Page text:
See a lot of helpful estate planning information on my website at: www.myestate-plan.com

 

My most important job is to listen to your wishes then suggest solutions.  Call today and let’s start planning!  I always answer my own phone, and I even make house calls!

 

Thanks for reading!

 

Dan Powell

 

1-619-980-2297

 

 

****Reminder****

Just like my website, nothing in this blog is intended as legal advice. If you need legal advice, contact an attorney licensed to practice in your jurisdiction. I am licensed to practice law in California.  Further, please remember that I speak in generalities in my blog (and on my website). There are so many different factors that can contribute and completely change the outcome that it would not be practical to discuss all of them here. This is why I speak in generalities. Thanks again for reading.

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This document is for informational purposes only.  Nothing in this is to be considered legal advice.  Nothing in this shall create an attorney/client relationship, nor shall it create a confidential relationship.  If you need legal advice (in California), feel free to contact me or someone licensed to practice in your jurisdiction.  I assume no liability or responsibility for actions taken, or not taken, as a result of reading this information.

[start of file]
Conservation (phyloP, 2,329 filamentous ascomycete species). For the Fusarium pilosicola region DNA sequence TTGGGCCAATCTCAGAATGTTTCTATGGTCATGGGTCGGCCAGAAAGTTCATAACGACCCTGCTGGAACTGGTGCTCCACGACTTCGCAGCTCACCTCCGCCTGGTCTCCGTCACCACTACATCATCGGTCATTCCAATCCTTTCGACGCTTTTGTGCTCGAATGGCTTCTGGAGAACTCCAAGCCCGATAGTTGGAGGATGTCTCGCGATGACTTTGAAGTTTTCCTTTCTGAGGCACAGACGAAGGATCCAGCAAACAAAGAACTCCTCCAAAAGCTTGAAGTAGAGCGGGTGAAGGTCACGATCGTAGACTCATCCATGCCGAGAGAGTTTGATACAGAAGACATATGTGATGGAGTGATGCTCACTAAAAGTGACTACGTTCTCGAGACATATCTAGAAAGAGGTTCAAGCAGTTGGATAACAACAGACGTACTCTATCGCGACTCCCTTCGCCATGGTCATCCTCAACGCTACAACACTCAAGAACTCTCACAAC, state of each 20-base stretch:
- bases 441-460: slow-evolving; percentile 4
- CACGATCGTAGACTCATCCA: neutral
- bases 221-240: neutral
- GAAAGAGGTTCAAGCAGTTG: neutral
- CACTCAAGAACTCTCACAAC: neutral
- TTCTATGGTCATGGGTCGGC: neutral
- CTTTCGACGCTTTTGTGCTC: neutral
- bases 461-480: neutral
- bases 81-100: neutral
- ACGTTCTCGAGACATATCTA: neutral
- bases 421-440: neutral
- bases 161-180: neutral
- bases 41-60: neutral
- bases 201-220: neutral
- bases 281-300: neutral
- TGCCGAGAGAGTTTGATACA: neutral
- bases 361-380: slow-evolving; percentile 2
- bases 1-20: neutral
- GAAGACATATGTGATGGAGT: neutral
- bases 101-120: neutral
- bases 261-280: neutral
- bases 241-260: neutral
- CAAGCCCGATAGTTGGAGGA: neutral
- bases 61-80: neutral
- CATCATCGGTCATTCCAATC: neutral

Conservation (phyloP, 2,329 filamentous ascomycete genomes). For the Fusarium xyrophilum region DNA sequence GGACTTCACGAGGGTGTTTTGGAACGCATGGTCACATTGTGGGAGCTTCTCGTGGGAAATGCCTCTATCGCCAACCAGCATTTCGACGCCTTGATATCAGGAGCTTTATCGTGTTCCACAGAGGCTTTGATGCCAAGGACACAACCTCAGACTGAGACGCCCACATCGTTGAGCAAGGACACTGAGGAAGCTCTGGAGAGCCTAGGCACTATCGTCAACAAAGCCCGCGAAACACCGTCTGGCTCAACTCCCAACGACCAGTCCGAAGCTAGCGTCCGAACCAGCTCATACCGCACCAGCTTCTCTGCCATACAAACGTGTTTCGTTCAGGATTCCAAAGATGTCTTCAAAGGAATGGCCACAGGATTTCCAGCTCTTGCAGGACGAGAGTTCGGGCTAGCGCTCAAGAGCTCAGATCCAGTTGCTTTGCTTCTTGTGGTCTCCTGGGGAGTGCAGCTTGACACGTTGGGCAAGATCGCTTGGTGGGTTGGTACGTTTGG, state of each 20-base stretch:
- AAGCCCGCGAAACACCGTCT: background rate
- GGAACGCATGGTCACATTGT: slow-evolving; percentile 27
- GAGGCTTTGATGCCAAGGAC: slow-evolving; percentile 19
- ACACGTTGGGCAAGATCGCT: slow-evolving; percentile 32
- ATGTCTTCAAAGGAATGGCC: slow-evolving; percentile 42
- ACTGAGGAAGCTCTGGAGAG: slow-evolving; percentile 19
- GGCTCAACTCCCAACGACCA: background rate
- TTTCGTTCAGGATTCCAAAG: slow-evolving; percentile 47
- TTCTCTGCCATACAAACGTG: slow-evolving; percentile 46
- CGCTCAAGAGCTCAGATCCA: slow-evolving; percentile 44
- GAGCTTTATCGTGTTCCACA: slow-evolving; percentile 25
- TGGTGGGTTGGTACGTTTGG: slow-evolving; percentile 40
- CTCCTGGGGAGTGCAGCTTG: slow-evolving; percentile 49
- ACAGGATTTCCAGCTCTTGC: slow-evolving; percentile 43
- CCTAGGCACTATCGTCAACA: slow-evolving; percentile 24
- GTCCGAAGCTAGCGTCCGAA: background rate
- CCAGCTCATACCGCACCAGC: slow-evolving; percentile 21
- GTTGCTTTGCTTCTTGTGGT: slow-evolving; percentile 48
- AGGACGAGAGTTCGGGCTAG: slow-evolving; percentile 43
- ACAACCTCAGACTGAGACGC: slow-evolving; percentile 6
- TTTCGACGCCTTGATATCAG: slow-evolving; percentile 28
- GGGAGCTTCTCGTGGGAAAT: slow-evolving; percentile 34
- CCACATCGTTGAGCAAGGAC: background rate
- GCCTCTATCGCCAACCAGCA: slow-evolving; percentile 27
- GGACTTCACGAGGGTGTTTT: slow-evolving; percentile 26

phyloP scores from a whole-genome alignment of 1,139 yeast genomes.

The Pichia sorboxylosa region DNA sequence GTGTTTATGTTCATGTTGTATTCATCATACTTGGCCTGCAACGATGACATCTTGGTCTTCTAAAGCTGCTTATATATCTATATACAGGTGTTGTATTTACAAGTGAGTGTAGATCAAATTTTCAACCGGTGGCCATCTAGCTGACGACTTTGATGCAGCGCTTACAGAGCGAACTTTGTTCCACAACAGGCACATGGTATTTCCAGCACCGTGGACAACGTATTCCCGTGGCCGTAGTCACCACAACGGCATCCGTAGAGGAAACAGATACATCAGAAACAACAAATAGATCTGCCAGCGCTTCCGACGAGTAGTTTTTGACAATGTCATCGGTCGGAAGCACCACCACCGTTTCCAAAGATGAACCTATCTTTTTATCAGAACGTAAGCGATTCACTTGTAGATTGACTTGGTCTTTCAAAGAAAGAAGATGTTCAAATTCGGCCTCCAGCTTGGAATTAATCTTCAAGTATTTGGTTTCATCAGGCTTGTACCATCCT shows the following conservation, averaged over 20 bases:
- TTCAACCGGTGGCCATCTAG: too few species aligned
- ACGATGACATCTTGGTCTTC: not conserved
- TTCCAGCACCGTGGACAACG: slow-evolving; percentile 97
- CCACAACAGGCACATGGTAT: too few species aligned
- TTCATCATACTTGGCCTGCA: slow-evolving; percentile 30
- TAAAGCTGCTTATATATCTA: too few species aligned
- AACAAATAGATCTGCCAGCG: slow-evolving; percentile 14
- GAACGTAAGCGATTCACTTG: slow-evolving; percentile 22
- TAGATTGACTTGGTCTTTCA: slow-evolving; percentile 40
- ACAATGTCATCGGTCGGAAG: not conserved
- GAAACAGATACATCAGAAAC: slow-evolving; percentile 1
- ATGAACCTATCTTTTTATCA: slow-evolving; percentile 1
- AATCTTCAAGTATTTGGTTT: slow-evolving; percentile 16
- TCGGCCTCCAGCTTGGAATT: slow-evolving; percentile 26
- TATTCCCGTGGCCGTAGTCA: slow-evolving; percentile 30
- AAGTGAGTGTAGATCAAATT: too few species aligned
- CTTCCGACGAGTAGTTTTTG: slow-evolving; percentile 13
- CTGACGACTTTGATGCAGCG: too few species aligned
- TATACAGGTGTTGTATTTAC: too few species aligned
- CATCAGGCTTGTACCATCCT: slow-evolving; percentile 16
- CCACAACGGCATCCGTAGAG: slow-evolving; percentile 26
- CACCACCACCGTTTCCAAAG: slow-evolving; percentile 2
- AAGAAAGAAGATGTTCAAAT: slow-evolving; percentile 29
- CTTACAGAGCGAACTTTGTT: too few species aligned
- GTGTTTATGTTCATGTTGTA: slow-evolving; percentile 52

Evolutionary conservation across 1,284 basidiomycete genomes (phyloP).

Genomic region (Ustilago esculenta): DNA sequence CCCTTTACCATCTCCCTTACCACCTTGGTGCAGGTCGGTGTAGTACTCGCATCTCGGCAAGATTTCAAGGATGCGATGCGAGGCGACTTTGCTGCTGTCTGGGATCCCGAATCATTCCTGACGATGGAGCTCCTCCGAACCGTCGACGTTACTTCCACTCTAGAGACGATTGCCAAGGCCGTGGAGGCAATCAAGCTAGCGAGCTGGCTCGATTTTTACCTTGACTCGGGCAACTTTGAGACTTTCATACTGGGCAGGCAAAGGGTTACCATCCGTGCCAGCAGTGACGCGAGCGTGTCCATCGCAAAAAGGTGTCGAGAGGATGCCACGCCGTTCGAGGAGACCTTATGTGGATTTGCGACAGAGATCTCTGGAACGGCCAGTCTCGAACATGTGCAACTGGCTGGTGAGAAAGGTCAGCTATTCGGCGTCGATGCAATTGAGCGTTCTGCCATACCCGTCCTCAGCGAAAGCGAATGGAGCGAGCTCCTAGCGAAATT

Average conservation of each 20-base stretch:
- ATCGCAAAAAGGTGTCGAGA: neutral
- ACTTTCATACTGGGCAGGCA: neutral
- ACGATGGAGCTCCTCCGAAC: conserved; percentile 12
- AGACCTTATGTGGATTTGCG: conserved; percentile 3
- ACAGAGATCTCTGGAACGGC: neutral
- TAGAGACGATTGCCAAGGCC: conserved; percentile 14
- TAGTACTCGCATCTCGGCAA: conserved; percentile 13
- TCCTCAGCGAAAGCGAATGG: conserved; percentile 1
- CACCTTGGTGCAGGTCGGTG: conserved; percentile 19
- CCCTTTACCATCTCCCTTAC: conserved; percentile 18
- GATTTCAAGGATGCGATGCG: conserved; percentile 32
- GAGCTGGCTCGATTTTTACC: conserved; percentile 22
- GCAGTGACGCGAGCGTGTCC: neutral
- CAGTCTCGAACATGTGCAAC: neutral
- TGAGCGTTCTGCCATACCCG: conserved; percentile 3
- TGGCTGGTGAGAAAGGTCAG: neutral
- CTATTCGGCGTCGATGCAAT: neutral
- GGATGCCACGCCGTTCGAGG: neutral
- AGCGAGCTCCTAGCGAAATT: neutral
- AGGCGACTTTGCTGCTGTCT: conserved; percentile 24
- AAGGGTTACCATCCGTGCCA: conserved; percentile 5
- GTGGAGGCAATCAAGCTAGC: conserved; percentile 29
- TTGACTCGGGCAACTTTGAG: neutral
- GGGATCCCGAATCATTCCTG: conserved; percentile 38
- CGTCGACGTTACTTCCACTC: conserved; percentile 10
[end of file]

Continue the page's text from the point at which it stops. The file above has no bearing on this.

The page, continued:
Friday, 21 April 2017 18:02

Standalone Retirement Trusts - An Intro

Stand-Alone Retirement Trusts

 

Part 1 – An Introduction

 

In a recent Supreme Court case called Clark v. Rameker, the Court held – unanimously by the way – that an inherited IRA cannot be shielded from creditors or bankruptcy. The case involved a woman that inherited her mom’s IRA, and years later declared bankruptcy. Without a crystal ball, that would have been impossible to predict in this case, but it happened. With a little structuring of this type of asset, we can avoid losing it all in a bad situation such as this. The device used in this type of estate planning is called a Standalone Retirement Trust, or SRT for short.